Another fantastic week at WoCo with Wom*n’s Self-Defence, Radical Sex and Consent, Film Screenings and our new Greivance Policies. Over the past few weeks we have had a chance to present workshops on apologising and calling out. So we thought we would put a little how-to guide in this very space!
How to apologise for doing something oppressive:
We have all been in the situation where someone has told you that you have done something wrong – maybe it was something that wasn’t just ‘wrong’ in the situation you were in, but something wrong in the sense that you were partaking in the systematic wrongs that people have to deal with everyday. Maybe you got called out for doing something oppressive.
Perhaps you didn’t mean it like that, or you hadn’t really thought about it in that way before…Maybe you are actually a strong advocate against racism/ trans*phobia/ homophobia/ sexism or the oppressive behaviour you are getting called out for – in which case you might feel quite ashamed, and unsure about the right way to respond.
So what should you do? Well obviously the best thing to do is apologise – but in a way that shows you realise that you have participated in oppression, and that you are going to think about how not to do that in the future. Also remember that it’s an opportunity to learn something new. Someone calling you out may serve as a reminder of something have forgotten or aren’t as sensitive to because you haven’t had certain experiences. Here’s a few guidelines to apologising constructively:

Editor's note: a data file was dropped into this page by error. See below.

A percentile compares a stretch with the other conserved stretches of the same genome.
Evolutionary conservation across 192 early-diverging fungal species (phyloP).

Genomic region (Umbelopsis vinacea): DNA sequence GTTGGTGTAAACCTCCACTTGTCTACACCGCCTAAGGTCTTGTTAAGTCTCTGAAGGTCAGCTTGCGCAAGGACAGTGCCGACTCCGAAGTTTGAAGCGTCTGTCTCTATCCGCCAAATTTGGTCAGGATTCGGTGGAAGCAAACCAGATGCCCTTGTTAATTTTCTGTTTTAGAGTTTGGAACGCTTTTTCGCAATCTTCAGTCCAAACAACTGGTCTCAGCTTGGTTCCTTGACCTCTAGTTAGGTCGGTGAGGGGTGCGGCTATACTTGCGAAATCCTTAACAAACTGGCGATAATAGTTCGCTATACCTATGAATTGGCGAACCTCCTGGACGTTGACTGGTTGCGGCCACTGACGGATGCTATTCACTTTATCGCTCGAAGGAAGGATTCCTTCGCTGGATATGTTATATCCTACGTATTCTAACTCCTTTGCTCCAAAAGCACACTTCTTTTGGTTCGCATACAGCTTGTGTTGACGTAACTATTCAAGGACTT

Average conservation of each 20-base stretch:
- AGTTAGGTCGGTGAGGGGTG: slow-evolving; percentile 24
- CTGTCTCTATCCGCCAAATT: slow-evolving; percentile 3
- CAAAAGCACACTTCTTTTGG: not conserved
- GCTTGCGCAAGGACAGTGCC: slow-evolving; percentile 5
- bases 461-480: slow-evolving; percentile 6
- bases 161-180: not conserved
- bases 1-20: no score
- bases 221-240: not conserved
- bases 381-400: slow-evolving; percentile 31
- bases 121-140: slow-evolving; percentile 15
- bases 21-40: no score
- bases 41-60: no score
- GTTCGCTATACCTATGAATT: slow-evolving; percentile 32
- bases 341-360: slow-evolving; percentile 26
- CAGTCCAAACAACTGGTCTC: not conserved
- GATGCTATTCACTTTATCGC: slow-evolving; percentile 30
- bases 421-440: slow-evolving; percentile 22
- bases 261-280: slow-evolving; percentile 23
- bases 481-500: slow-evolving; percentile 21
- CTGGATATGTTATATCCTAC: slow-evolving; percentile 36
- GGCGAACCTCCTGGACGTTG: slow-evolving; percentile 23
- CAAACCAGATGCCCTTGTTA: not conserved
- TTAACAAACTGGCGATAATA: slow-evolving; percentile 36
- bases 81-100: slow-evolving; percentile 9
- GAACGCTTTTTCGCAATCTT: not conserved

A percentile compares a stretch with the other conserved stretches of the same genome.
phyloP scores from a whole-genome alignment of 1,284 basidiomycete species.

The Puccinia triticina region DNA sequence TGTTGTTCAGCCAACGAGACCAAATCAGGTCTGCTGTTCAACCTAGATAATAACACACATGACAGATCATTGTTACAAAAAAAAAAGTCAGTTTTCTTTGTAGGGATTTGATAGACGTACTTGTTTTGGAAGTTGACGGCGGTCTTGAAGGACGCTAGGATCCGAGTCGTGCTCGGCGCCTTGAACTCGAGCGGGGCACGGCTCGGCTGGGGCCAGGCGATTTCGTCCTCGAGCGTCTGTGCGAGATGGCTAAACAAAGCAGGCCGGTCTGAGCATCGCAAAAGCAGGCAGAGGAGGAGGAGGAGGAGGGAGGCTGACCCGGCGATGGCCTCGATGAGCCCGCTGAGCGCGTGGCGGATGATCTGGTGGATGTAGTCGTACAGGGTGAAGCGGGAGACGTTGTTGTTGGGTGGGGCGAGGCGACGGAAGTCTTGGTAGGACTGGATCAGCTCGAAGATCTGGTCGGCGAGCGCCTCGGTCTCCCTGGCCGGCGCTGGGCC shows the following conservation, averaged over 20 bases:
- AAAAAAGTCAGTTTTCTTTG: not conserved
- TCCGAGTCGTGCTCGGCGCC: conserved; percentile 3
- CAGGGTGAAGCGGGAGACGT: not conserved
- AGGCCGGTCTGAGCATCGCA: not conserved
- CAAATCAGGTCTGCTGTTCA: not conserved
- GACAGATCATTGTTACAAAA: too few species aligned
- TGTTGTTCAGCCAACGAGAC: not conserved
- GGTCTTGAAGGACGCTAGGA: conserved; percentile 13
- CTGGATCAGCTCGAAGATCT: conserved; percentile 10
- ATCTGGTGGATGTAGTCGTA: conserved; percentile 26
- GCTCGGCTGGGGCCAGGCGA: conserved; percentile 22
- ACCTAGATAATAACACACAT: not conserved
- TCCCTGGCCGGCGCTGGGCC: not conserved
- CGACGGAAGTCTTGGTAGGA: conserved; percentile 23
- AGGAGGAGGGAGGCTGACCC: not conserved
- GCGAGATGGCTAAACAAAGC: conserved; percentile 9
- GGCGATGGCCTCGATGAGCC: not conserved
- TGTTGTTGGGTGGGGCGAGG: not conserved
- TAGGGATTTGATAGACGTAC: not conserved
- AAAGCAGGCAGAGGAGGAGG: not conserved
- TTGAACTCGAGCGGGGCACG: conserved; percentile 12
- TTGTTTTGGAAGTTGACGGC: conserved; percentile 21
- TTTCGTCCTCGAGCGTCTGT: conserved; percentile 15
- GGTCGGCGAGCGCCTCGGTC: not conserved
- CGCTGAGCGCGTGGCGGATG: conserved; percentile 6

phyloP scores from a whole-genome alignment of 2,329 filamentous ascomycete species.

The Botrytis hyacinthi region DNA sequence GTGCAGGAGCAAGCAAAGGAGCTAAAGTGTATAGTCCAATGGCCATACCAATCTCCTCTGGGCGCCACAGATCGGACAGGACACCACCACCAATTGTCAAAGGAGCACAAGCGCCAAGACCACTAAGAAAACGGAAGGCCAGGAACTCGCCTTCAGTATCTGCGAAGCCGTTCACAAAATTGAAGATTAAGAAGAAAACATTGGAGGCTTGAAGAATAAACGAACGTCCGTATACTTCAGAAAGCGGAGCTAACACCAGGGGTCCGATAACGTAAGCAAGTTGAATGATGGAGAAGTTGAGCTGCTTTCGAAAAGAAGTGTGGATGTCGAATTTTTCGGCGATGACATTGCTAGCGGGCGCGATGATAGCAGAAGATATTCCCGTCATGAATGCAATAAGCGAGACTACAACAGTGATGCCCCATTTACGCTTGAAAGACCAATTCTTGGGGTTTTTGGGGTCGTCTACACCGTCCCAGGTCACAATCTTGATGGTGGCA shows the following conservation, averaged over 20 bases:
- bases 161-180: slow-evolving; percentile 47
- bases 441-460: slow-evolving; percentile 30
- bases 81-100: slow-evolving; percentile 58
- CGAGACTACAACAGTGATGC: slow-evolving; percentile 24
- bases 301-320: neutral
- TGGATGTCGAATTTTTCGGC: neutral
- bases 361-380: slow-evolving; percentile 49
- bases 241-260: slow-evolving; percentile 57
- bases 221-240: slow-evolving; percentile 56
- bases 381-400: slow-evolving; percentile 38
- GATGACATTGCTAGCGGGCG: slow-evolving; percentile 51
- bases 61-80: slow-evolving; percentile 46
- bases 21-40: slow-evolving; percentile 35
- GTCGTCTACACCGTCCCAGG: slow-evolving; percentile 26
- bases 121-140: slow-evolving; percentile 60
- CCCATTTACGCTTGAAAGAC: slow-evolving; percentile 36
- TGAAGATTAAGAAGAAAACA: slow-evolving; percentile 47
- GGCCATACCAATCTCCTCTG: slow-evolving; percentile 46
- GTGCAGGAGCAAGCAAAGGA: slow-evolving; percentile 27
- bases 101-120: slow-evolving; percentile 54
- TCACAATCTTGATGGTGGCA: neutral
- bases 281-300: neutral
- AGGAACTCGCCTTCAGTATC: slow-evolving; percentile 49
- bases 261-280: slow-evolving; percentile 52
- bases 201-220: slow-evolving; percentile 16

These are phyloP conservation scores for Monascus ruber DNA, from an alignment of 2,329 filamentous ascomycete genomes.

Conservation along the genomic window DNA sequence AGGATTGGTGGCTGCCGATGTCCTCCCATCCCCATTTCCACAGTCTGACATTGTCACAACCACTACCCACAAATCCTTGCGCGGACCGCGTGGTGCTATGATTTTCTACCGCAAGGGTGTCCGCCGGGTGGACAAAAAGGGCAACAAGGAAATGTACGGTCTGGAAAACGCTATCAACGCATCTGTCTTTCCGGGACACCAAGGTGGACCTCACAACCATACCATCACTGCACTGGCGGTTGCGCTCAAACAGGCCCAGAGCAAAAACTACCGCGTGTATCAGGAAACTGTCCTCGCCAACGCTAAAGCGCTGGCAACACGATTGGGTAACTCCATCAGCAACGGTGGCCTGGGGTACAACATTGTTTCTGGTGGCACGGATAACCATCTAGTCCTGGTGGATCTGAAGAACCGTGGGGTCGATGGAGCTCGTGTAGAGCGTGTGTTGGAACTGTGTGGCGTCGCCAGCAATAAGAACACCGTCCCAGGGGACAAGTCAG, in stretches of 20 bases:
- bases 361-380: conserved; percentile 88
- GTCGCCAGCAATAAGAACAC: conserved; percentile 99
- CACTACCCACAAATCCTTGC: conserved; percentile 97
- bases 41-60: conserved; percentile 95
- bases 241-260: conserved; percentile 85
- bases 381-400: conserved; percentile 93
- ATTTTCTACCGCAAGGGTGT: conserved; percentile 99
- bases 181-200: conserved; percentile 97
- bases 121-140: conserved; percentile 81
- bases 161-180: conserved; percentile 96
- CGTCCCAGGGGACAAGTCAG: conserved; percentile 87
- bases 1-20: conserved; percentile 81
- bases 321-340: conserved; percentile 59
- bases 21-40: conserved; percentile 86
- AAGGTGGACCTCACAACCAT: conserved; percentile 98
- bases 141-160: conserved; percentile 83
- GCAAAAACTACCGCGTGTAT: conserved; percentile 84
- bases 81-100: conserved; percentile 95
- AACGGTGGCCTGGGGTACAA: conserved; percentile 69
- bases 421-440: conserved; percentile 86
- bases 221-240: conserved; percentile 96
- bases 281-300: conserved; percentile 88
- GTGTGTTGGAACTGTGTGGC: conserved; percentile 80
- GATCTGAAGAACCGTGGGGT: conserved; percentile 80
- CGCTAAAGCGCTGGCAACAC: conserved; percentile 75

1. Say “sorry”.
2. Do not speak of your intention. No one who is committed to social change really seeks to hurt others, but your behaviour can be mapped on to systematic oppression as a result of living in this unequal world. Avoid classifying your apology with ‘ifs’ or ‘buts’ as they put the blame on the person who has called you out i.e. “I’m sorry IF you’re offended, BUT I didn’t mean it like that.”
3. Articulate and acknowledge what you did wrong: “I am sorry for perpetuating racist stereotypes which are untrue and harmful.”
4. Say ‘Thank You’ and understand that calling out takes a lot of courage and can be one of the hardest things to do. Don’t ask the person who called you out for more information.
5. Tell that person you are committed to changing your behaviour. “Thank you for pointing that out, I will do more reading about this and be more mindful of what I say in the future.”
If you would like to find out more about calling out and apologising there are some great youtube videos by Francesca Leigh (cescaleigh) and the internet has many many resources for self-education to learn more about negotiating privilege and oppression. Wom*n’s Collective will also be running workshops throughout the semester so contact us if you would like to get involved.
2014 Women’s Officers